I never considered running away. My father made a concerted effort to stay close. He would sit beside me and listen attentively to both sides of a new Beatles album – not to censor my music but to stay connected to my world. He took me – my opinions, my passions – seriously. Since I was still a self-involved child, it never occurred to me to exhibit similar interest in his music. My loss.

My father and I on my Confirmation Day.
My father and I on my Confirmation Day.

Baby boomers like me – teenagers in the late sixties – weren’t all about sex, drugs and rock’n’roll although “revolution” was in the air. My friend JoAnn, an aspiring model, had been obsessed with appearances – her personal revolution was reflected in a new craving for more authentic relationships.

My friend JoAnn
My friend JoAnn

The times exerted a powerful effect on Tal Pomeroy, who drew a high number in the draft lottery. One of the smartest boys at Wilcox, he was successfully challenged in his efforts to help me grasp the periodic table of the elements.  He didn’t take a traditional route to his eventual M.D. like he might’ve in the fifties. Instead, he criss-crossed the US, worked all manner of jobs and got to know all kinds of people. Along the way, he handwrote long beautiful letters which could never be condensed to a text or tweet.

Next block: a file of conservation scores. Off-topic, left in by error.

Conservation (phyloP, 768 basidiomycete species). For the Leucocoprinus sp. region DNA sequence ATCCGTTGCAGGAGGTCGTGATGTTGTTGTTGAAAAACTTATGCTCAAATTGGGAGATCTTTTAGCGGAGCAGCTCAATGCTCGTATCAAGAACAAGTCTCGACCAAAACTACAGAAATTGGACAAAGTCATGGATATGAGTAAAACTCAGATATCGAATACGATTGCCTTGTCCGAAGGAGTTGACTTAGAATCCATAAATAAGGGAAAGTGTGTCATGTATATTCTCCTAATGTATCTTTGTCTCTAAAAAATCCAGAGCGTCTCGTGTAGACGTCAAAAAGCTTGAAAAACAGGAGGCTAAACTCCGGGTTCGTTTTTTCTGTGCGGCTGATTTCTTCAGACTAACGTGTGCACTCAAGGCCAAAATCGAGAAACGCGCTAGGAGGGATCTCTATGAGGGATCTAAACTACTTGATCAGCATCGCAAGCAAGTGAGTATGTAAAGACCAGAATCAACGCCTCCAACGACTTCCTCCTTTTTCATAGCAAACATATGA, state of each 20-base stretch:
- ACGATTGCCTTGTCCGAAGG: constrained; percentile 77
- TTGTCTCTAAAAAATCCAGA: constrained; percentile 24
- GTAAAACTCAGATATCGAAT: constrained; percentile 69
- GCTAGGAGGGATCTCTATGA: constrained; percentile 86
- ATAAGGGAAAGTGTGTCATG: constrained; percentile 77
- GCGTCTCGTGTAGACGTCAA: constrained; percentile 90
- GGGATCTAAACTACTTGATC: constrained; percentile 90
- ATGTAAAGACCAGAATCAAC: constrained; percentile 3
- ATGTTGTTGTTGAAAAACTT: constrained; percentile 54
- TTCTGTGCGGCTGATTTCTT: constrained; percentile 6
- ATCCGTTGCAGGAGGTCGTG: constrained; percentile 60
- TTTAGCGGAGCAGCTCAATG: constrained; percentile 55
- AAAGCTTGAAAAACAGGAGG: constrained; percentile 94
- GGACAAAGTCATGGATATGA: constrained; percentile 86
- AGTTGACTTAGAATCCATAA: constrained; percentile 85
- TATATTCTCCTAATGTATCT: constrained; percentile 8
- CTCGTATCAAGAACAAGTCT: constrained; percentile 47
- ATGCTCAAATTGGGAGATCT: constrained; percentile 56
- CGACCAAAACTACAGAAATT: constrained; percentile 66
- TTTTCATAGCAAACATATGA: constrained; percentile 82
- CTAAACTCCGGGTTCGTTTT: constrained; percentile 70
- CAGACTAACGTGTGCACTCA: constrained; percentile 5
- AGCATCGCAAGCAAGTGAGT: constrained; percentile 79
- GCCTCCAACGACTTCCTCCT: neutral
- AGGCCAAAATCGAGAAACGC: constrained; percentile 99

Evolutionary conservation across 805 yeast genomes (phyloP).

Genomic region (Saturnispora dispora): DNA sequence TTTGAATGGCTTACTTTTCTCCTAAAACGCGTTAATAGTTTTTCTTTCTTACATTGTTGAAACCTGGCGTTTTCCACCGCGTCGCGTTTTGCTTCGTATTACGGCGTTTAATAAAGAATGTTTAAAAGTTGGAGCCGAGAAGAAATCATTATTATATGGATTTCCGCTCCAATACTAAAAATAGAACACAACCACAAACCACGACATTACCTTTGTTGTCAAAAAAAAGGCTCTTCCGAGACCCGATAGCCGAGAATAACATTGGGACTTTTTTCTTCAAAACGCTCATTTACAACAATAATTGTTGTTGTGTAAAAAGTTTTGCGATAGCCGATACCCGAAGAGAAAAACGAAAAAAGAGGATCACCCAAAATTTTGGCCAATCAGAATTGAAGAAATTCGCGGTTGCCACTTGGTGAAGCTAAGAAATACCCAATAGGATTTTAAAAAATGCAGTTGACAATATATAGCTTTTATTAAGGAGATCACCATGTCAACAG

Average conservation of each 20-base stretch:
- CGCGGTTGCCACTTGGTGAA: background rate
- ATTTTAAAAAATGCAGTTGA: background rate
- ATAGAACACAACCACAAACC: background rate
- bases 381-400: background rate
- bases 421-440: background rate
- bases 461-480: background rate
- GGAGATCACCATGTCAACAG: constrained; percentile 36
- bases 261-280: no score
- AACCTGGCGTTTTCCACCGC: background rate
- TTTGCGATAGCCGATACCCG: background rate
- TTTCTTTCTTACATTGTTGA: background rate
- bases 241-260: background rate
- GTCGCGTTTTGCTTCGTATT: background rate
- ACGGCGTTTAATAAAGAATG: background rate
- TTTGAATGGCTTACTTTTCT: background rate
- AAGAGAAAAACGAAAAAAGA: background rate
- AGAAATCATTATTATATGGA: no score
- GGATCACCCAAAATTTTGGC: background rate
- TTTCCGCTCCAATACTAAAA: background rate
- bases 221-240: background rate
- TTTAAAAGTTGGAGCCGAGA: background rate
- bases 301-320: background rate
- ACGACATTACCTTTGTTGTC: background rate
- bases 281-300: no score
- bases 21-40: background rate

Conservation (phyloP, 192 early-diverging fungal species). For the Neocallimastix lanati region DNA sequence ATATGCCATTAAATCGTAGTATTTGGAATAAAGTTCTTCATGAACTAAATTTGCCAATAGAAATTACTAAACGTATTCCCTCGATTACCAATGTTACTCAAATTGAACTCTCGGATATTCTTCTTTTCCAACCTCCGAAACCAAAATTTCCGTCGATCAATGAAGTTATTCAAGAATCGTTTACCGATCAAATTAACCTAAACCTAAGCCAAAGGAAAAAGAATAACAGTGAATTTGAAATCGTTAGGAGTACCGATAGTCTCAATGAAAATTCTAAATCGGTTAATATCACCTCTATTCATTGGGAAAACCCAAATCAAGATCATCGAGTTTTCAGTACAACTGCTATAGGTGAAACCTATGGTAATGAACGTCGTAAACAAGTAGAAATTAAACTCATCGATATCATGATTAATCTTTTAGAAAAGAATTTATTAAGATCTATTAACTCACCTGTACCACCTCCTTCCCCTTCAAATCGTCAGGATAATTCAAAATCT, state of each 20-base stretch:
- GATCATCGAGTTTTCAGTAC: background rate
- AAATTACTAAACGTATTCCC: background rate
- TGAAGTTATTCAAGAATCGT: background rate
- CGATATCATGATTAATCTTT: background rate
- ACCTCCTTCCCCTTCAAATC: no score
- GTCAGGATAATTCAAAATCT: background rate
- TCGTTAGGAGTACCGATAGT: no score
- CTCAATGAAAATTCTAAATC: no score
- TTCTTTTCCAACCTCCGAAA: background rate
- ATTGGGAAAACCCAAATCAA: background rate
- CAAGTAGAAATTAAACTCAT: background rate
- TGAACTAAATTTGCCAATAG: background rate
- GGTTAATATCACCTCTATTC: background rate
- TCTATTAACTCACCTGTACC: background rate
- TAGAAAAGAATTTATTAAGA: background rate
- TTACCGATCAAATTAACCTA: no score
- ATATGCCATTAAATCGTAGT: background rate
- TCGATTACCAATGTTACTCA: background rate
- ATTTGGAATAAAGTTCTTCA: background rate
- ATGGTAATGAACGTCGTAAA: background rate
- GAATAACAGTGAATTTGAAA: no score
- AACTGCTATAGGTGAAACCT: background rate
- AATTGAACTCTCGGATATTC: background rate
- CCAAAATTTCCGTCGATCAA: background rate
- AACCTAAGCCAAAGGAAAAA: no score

Tal Pomeroy
Tal Pomeroy

I’m grateful I came of age in the sixties. Were they better or worse than other times? I don’t know – but I doubt any other era could be as interesting.

Coming of age in the sixties

April 26, 1996

April 26, 1996

Malibu ShoresUnfortunately, this was the first and last cast party for Malibu  Shores – eight episodes aired on NBC at 8 PM Saturday nights before we got cancelled. It makes me feel a little bit better (but not much) that our time slot was referred to as the “Tower of London” – where shows were sent to await execution.

Malibu Shores TV

Pull the plug

Malibu Shores TV - OFF

This was my only experience on staff at a TV show. At first, it was a huge shock to my system – we were expected to work in the Aaron Spelling offices from 9 AM until midnight or beyond (plus weekends) if necessary. Eventually, I adapted and grew to love it right around the time it ended. The time pressure could be as exhilerating as it was exhausting. It was gratifying to see what we wrote produced as soon as copies could be made instead of enduring the uncertainty of casting-contingent MOWs (also referenced above).

Charisma Carpenter
Charisma Carpenter

For the millions who never saw a moment of Malibu Shores, Charisma Carpenter was cast as the ultra-bitchy queen bee popular girl. She played the part perfectly – no one came  close to her reading in the casting process – which was truly a testament to her talent for acting. In person, she was delightful, friendly and unassuming.

Charisma Carpenter, Queen Bee
Charisma Carpenter, Queen Bee
Keri Russell
Keri Russell

Keri Russell was also terrific in the lead role, which she also nailed with a sensational audition.

Star-crossed Malibu Shores teen lovers Keri and Tony
Star-crossed Malibu Shores teen lovers Keri and Tony